Most dudes figure out the most elaborate plan that they can to propose to the one that they want to spend the rest of their days with. The hope that is that the public pronouncement and accompanying symbol that will adorn the index finger will sufficiently demonstrate one's love. For some reason, I wasn't that dude in 2001. I don't know why I didn't figure out how to gather all of Nkechi's family and friends in one place so that I could get on bended knee in front of them. Perhaps I was too much of a wimp for such a public display. I do know that I felt I had a good enough sense of our relationship that I didn't need to have the Rock of Gibraltar for her to say yes. In fact, I had no ring at all (click for the whole story). Over the years it became a goal of mine to deliver that public proposal as I felt it was something that the Franchise Player of Team Carroll deserved. My original goal, the ten year marker, came and went and I couldn't quite deliver. As we come up on Year 12, I wanted to make up for being overdue. The celebration of my book launch seemed like an appropriately public event as many of our friends who've embraced us since switching coasts would be in attendance. One thing that I've realized all these years later is that the public proposal when done in the presence of loved ones, is a way to say "Thank you". It's a tip of the hat to recognize their part in keeping the relationship together.
All that said, twelve years of marriage doesn't erase the nervousness that comes with getting down on bended knee and asking the one you love to be your (continued) partner moving forward. My heart was racing and I tried to move slowly so I didn't fall over or drop the ring. Thankfully, unlike the first time I ever asked for her hand, she said yes. Now to start thinking of what to do at the 20yr marker of this journey.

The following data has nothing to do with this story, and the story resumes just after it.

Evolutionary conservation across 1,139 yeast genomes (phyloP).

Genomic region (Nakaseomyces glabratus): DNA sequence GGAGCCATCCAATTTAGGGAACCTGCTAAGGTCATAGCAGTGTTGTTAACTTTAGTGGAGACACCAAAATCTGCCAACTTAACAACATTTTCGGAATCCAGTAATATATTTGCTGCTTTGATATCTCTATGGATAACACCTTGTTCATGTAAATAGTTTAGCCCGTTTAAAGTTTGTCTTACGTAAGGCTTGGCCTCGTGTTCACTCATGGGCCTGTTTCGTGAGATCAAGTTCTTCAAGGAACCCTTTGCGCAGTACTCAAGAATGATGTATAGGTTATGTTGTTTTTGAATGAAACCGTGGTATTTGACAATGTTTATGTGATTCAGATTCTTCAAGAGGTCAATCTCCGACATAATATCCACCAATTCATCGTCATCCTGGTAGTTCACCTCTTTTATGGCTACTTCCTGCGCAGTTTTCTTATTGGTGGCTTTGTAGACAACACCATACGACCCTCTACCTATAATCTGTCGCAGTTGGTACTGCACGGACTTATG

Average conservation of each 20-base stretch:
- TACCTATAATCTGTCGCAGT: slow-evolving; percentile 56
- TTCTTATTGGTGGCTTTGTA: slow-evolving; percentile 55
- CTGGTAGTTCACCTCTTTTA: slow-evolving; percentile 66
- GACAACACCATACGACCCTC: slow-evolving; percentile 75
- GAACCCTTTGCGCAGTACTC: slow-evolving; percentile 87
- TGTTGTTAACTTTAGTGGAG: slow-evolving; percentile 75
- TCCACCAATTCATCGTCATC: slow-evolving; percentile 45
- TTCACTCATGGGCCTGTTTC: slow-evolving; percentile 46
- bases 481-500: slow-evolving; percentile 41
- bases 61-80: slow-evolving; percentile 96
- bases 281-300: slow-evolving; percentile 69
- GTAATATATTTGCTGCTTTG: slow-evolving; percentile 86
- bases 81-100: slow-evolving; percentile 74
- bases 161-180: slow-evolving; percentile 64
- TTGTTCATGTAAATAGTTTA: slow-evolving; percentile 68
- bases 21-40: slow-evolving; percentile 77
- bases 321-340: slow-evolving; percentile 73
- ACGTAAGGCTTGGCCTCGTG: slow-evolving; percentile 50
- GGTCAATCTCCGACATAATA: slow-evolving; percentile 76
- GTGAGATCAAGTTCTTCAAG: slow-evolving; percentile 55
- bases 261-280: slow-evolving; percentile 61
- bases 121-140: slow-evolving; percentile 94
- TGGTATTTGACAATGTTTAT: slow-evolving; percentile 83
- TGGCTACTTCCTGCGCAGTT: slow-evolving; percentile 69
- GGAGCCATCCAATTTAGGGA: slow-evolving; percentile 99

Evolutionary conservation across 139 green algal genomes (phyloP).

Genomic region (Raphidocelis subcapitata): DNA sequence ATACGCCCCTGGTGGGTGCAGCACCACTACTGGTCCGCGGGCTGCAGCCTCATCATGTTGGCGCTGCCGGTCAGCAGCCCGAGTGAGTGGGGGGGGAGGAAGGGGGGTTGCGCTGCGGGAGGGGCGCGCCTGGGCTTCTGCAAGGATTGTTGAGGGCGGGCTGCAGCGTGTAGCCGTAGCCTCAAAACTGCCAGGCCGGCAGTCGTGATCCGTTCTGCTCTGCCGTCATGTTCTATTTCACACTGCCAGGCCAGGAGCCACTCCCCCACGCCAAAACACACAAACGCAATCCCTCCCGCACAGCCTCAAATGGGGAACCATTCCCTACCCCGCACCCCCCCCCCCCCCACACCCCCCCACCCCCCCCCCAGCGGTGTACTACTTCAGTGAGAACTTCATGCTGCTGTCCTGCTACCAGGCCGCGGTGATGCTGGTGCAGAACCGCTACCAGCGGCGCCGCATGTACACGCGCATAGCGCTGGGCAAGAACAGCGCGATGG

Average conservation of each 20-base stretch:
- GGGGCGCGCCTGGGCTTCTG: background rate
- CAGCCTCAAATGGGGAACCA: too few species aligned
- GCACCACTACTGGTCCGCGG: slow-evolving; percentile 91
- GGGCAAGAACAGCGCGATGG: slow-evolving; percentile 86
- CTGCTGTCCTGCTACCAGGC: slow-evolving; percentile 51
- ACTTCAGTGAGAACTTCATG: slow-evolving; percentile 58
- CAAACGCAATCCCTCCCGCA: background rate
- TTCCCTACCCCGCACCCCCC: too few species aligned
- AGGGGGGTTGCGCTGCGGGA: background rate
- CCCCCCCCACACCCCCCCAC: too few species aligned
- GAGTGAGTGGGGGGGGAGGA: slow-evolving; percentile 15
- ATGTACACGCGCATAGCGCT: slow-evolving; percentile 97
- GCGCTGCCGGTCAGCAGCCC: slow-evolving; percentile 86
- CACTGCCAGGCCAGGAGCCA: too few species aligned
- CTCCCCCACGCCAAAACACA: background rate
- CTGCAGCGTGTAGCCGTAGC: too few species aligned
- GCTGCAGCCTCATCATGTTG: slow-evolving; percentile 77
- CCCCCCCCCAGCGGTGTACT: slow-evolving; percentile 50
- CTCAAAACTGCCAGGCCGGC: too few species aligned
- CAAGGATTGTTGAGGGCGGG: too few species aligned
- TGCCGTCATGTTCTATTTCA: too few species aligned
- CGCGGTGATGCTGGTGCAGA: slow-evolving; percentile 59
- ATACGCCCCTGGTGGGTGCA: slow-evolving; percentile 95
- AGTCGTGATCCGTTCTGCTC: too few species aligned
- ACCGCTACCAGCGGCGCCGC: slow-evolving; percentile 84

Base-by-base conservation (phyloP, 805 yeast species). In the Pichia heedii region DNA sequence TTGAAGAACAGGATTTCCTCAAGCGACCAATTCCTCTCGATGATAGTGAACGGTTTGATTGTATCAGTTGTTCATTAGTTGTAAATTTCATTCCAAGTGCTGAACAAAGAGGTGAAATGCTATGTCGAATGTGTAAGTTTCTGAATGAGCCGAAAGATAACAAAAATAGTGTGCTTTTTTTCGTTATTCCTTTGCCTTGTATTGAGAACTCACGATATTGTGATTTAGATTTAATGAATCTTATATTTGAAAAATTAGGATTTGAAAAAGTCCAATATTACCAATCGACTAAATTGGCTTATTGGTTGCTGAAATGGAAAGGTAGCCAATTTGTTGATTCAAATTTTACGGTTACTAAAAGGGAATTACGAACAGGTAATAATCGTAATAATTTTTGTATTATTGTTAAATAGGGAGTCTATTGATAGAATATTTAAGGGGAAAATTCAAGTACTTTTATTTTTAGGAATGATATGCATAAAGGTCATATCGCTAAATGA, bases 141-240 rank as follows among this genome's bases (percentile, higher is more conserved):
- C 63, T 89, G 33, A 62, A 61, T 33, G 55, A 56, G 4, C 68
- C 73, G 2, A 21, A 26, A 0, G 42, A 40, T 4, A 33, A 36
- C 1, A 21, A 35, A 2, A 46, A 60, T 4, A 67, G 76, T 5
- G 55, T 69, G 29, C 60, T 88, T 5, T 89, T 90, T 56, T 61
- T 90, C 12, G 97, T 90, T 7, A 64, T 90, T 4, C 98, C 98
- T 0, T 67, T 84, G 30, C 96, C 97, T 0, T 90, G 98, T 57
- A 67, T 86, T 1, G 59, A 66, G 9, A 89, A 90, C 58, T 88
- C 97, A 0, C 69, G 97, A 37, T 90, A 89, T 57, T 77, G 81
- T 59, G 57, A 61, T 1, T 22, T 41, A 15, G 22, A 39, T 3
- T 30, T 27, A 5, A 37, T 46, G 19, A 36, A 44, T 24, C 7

Speaking of journeys, Lil Man's selection to an "all-star" baseball team this summer has fully immersed us into the abyss of Sports Parenthood, a land where the allure of scholarships and the pros become more palpable with each strong throw, hit, or cleanly fielded grounder. I'm shocked at the practice schedule for a seven year old, but he seems to love it, so like most parents I know, I'll have my stadium chair in hand all summer as I cheer him on. I've sworn to keep from pushing Lil Man over the edge into burn out land by swearing these three things. I expect my friends to hold me accountable as you're part of the village.
1. NO year-round baseball (or any other sport) until high school. This baseball road is looooong. Might as well keep it fresh and fun as long as possible. In my own experience as an athlete, I know the cost of being immersed in a sport for so long without a break. I've also seen it as a coach.
2. NO extra "work" with Dad unless requested. There's plenty of practice time. No need for me to add to it to satisfy my ego. If Lil Man doesn't like his performance at practice or a game and wants to take some extra time, then I'm there with my glove. Otherwise, I'm just Dad.
3. NO "coaching" once we leave the field. I know nothing substantive about baseball. I like it that way. I trust the coaches to do their job, so I can just do mine of being the loudest cheering Dad.